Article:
JPRI Working paper No. 36: August 1997
Administrative Reform: Searching for the "Hashimoto Vision"
by Ronald Bevacqua

Prime Minister Hashimoto Ryutaro has laid out an ambitious policy agenda encompassing "six great reforms": administrative, fiscal, economic, financial, social security, and educational. Administrative reform is the linchpin of the entire process, without which the other aspects of reform cannot be expected to succeed since they are predicated on a reduction and reorganization of bureaucratic power. Yet while Prime Minister Hashimoto has expressed his strong determination to push ahead with reform even if he becomes "engulfed in flames," below the surface the administrative reform process has been controlled from the beginning by the bureaucrats who are its ostensible object.

The division of the reform effort into formal and informal processes was illustrated in the lead article in the October, 1996, issue of the monthly magazine Foresight. Journalist Ikuta Tadahide, a veteran reporter on Kasumigaseki, interviewed several bureau chiefs and top officials (shingikan) in the main ministries, and concluded that many are indeed in favor of administrative reform. With regard to the actual reform plan, however, Ikuta quotes a top official (kanbu) from one of the economic ministries as saying; "First, we'll put together a plan for reform, and quietly seek a consensus (nemawashi). Then, the politicians will publicize it as much as possible. We [bureaucrats] will make a public showing of opposition. During that time, the mass media will write that 'bureaucrats oppose reform,' but that is no problem. It is a scenario in which the politicians will push us to the limit (oshikiru)."

There is no way to prove that this scenario is indeed the way the reform process is unfolding, but the quote demonstrates how the political process in Japan is often stage-managed, and how easy it is to misread events by following only the formal process, what the Japanese call tatemae. Regardless of whether the scenario described above is actually taking place or not, a close look at the process of reform does indeed reveal that the informal process of reform differs greatly from official statements. It also demonstrates that neither the prime minister nor the LDP leadership is willing or able to bring about a real change in how power is exercised and by whom.

Historical Context

Administrative reform is an umbrella term that refers to reform of the bureaucracy, either because it is too powerful, inefficient (due to bureaucratic sectionalism or tatewari gyosei), rigid (due to excessive regulation), or expensive. While the structure of the bureaucracy has been changed many times since the end of the war, serious administrative reform efforts in the post-war period date back to the first Ad Hoc Commission for Administrative Reform ("Rincho"), held between February, 1962, and September, 1964. At that time, however, ministerial power was at its zenith, with former bureaucrats installed as prime minister, cabinet officials, leading politicians and leaders of the business community. The Rincho commission recommended measures to strengthen the cabinet's ability to oversee the bureaucracy, but the reforms were never enacted.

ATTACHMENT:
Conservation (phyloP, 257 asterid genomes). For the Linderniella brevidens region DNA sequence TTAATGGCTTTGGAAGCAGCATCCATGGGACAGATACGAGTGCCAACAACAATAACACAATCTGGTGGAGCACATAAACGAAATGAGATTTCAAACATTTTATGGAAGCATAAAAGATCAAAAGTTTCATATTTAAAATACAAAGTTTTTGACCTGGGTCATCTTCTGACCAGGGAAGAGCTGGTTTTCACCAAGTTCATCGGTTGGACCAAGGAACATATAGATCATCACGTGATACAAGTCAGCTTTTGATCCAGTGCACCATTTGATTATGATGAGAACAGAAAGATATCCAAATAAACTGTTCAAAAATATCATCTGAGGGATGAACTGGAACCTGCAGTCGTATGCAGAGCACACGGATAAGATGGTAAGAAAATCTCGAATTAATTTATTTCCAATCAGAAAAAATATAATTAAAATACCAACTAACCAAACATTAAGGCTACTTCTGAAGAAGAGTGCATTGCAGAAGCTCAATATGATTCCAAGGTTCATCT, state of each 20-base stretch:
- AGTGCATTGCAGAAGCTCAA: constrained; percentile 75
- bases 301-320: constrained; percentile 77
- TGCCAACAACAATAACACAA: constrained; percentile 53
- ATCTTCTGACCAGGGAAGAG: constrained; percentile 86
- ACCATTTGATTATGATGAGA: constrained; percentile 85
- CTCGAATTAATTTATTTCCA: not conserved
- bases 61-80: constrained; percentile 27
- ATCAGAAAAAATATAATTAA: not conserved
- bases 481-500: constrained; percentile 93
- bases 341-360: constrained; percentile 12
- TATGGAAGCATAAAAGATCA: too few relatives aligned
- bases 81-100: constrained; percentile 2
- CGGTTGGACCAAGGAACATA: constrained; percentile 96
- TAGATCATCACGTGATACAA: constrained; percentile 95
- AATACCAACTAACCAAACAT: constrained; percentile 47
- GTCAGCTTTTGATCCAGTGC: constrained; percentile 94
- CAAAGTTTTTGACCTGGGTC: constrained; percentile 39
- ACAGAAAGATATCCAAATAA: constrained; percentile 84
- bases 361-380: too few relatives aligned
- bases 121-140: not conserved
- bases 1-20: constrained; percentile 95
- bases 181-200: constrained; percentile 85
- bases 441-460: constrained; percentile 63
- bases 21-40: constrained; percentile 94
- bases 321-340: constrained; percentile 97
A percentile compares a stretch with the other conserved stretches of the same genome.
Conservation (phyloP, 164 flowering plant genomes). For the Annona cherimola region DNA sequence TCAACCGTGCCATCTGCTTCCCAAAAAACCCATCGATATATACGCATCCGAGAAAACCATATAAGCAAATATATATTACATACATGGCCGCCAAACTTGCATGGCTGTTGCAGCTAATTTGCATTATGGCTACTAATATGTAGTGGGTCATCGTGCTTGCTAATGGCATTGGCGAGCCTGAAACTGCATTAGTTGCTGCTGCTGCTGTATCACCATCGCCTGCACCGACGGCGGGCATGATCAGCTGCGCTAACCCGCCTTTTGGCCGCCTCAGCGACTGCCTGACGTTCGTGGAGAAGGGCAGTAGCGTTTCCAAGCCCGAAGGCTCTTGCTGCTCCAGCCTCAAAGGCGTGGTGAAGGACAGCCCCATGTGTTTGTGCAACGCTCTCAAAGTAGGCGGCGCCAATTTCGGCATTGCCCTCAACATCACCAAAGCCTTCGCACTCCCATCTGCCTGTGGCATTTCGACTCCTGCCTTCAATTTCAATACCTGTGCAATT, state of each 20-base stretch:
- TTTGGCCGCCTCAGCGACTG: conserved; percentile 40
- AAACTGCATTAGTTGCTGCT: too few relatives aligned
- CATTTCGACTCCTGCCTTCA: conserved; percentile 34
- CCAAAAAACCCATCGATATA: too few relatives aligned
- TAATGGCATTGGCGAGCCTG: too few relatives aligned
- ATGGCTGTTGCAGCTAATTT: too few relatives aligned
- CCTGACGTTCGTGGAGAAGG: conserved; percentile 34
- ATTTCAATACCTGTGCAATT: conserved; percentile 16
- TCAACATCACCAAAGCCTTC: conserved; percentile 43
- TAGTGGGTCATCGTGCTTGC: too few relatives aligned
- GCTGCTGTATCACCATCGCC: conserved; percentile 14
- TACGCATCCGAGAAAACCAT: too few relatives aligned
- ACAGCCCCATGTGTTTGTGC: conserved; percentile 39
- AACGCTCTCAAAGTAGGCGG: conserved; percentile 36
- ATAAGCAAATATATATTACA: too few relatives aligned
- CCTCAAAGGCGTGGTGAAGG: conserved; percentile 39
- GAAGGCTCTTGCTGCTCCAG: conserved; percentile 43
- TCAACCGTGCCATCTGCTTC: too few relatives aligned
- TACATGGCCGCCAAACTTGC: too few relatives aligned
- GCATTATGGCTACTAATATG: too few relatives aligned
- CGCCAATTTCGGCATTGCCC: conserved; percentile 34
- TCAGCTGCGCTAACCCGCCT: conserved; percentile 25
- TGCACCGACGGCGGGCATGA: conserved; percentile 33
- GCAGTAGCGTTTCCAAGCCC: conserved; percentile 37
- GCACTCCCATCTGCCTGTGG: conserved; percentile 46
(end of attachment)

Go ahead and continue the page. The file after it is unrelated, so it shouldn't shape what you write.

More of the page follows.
A second attempt at administrative reform began with the formation of the Second Ad Hoc Commission for Administrative Reform ("Second Rincho") in March, 1981, which came primarily in response to the huge increase in government debt after the oil shock and the advent of Tanaka Kakuei's "money politics" in the early 1970s. Under the leadership of Keidanren Chairman Doko Toshio and backed by the political support of Prime Minister Nakasone Yasuhiro, the recommendations that emerged from the Second Rincho ultimately led to the privatization of Nippon Telephone and Telegraph (NTT), Japan National Railways (JNR), and Japan Tobacco (JT), and to the creation of the Management and Coordination Agency (MCA, created by merging the Administrative Management Agency with the Prime Minister's Office) in order to give the prime minister greater power to oversee the bureaucracy. But while the Second Rincho was formally at the center of a comprehensive reform movement, the informal process itself was largely influenced by the bureaucracy. Retired and active bureaucrats sat on the Rincho's various advisory councils and largely neutralized efforts that would have diminished their authority. For example, in classic bureaucratic style, they redefined deregulation as limiting the growth of the size of the ministries and a reorganization of their functions rather than reducing their authority over the private sector.